Ancient GreeceGreeceThe Greek peninsula has been culturally linked with the Aegean Islands,and the west coast of Asia Minor since the Neolithic Age. The numerous naturalharbors and close-lying islands lead to a unified, maritime civilization.However cultural unity did not produce political unity. Mountain ranges anddeep valleys separated the peninsula into small economic and political units.Constant feuding between cities and surrounding empires for political power madeGreece the sight of many battles.
Prehistoric PeriodArcheological evidence shows that a primitive Mediterranean people,closely related to races of northern Africa, lived in the southern Aegean areaas far back as the Neolithic Age. A cultural progression from the Stone Age tothe Bronze Age started about 3000 BC. This civilization, during the Bronze Agewas divided into two main cultures. One on these, called Cretan or Minoan wascentered on the island of Crete. The other culture, Helladic (who becameMycenaean) populated mainland Greece. The Minoan culture dominated trade until1500 BC when the Mycenaeans took control.During the third millennium BC a series of invasions from the northbegan.
The most prominent of the early invaders, who were called the Achaeans,had, in all probability, been forced to migrate by other invaders. They overransouthern Greece and established themselves on the Peloponnesus. Many other,vaguely defined tribes, were assimilated in the Helladic culture.
Ancient GreeceGradually, in the last period of Bronze Age Greece, the Minoancivilization fused with the mainland. By 1400 BC the Achaeans were inpossession of the island itself, and soon afterward gained control of themainland. The Trojan War, described by Homer in the Iliad, began about 1200 BCand was probably one of a series of wars waged during the 12th and 13thcenturies BC. It may have been connected with the last and most important ofthe invasions which happened at about the same time and brought the Iron Age toGreece. The Dorians left the mountains of Epirus and pushed their way down toPeloponnesus and Crete, using iron weapons to conquer the people of thoseregions.
The Invading Dorians overthrew Achaean kings and settled in thesouthern and eastern part of the peninsula.The Hellenic PeriodAfter the great migrations in the Aegean, the Greek developed a proudracial consciousness. They Called themselves Hellenes.
The term Greeks, usedby foreign peoples, was derived from Graecia, the Latin for a small Hellenictribe of Epirus, the first Hellenes that the Romans had dealings with.Out ofthe mythology that became the basis of an intricate religion, the Hellenesdeveloped a genealogy that traced their ancestry to semidivine heroes.Age of TyrantsThe age of Greek tyrants was notable for advances made in Helleniccivilization. The title of tyrant was used on people who had gained politicalpower illegally. Generally the tyrants were wise and popular. Trade andindustry flourished.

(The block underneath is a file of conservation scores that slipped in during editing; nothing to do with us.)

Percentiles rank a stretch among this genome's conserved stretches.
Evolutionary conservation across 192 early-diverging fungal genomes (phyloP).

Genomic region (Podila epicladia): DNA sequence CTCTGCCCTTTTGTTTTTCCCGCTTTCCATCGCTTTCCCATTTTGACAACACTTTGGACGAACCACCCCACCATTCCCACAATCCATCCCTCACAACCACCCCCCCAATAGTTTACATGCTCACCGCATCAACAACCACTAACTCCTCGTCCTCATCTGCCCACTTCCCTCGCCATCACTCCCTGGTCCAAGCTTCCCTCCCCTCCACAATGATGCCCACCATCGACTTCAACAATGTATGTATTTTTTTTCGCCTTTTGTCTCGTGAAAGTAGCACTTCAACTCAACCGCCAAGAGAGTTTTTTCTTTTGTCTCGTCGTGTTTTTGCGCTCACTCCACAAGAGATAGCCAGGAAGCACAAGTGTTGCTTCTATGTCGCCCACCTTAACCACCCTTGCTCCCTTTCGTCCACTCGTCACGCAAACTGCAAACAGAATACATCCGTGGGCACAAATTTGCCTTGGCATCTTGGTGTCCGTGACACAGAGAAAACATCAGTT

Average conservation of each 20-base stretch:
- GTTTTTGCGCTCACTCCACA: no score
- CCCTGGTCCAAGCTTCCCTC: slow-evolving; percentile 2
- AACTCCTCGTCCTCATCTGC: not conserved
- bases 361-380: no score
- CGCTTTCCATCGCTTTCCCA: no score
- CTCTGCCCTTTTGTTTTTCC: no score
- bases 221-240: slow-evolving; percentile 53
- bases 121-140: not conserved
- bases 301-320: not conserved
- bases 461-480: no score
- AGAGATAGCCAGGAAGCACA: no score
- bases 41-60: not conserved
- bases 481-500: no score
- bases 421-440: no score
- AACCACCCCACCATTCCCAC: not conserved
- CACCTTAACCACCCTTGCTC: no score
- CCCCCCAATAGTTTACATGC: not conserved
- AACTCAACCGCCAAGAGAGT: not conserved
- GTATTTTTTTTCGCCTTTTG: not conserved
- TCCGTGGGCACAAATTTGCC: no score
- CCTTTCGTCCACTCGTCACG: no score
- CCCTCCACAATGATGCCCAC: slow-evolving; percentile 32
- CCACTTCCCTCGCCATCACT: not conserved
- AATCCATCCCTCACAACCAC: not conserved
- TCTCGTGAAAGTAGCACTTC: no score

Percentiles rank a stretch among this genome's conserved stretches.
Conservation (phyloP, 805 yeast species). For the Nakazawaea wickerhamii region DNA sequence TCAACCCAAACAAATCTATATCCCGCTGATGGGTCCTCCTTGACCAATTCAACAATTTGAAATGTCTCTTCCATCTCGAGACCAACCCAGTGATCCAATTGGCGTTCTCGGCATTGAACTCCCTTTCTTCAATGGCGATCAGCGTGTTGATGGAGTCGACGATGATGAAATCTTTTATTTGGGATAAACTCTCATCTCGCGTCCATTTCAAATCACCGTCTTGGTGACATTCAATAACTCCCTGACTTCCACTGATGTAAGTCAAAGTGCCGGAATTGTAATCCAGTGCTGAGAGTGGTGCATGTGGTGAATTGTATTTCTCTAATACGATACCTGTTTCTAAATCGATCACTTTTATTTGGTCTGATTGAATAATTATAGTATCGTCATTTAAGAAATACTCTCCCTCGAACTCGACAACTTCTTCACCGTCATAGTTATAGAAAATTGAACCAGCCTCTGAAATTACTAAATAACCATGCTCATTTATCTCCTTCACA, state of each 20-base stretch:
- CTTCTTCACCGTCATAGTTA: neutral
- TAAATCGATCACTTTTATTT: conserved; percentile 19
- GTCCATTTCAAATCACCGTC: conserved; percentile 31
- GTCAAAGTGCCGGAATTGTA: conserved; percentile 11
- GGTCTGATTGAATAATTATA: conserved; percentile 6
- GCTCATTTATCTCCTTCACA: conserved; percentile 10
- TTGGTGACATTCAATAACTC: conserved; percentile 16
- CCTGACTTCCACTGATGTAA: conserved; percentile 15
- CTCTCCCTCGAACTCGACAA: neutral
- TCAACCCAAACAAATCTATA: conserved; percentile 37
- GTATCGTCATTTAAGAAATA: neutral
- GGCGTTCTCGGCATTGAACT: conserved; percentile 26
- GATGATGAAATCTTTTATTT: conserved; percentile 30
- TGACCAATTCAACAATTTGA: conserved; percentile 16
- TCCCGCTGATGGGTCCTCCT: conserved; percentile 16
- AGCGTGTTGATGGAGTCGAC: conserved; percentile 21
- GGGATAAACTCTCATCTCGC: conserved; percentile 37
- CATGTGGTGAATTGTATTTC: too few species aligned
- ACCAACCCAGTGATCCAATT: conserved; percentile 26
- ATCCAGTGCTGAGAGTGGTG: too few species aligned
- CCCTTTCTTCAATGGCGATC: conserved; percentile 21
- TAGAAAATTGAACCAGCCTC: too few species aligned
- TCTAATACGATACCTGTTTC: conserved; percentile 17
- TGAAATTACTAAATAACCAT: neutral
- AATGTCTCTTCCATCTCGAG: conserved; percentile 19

In the wake of political and economic strength came aflowering of Hellenic culture, especially in Ionia, where Greek philosophy beganwith the speculations of Thales, Anaximander, and Anaximenies. The developmentof cultural pursuits common to all the Hellenic cities was one of the factorsthat united ancient Greece. Another Factor was the Greek language, the manydialects of which were readily understandable in any part of the country. Thethird factor was Greek religion, which held the Hellenes together, and thesanctuary of Delphi, with its oracle, became the greatest national shrine. Inaddition to their religion, the Greeks held four national festivals, calledgamesthe Olympian, Isthmian, Pythian, and Nemean.Monarchy to DemocracySome unification of the city-states took place. Between the 8th and 6thcenturies BC, Athens and Sparta became the two dominant cities of Greece.
Eachof these great states united its weaker neighbors into a league or confederacyunder its control. Sparta, a completely militarized and aristocratic state,established its leadership mainly by conquest, and kept its subject states understrict rule. The unification of Attica was, however, carried on by mutual andpeaceful agreement under the leadership of Athens, and the inhabitants ofsmaller cities were given Athenian citizenship.
The hereditary kingship ofAthens was abolished in 683 BC by the nobles, or Eupatridae, who ruled Athensuntil the mid 6th century BC. The Eupatridae kept complete authority by theirsupreme power to dispense justice. In 621 BC statesman Draco codified andpublished the Athenian law, their by limiting the judiciary power of the nobles.A second major blow to the hereditary power of the Eupatride was the code of theAthenian statesman and legislator Solon in 594 BC, which reformed the Draconiancode and gave citizenship to the lower classes. During the rule of the tyrantPisistratus, the forms of government began to take on the elements of democracy.
Hippias and Hipparchus, sons of Pisistratus, inherited their fathers power, butthey were considerably more despicable. Hippias, who survived Hipparchus, wasexpelled by a popular uprising in 510 BC. In the resulting political strife,the supporters of democracy, under the statesman Cleisthenes, won a completevictory, and a new constitution, based on democratic principles, took effectabout 502 BC.
The beginning of democratic rule was the dawn of the greatestperiod of Athenian history and, to me personally this signifies the end ofAncient Greece. English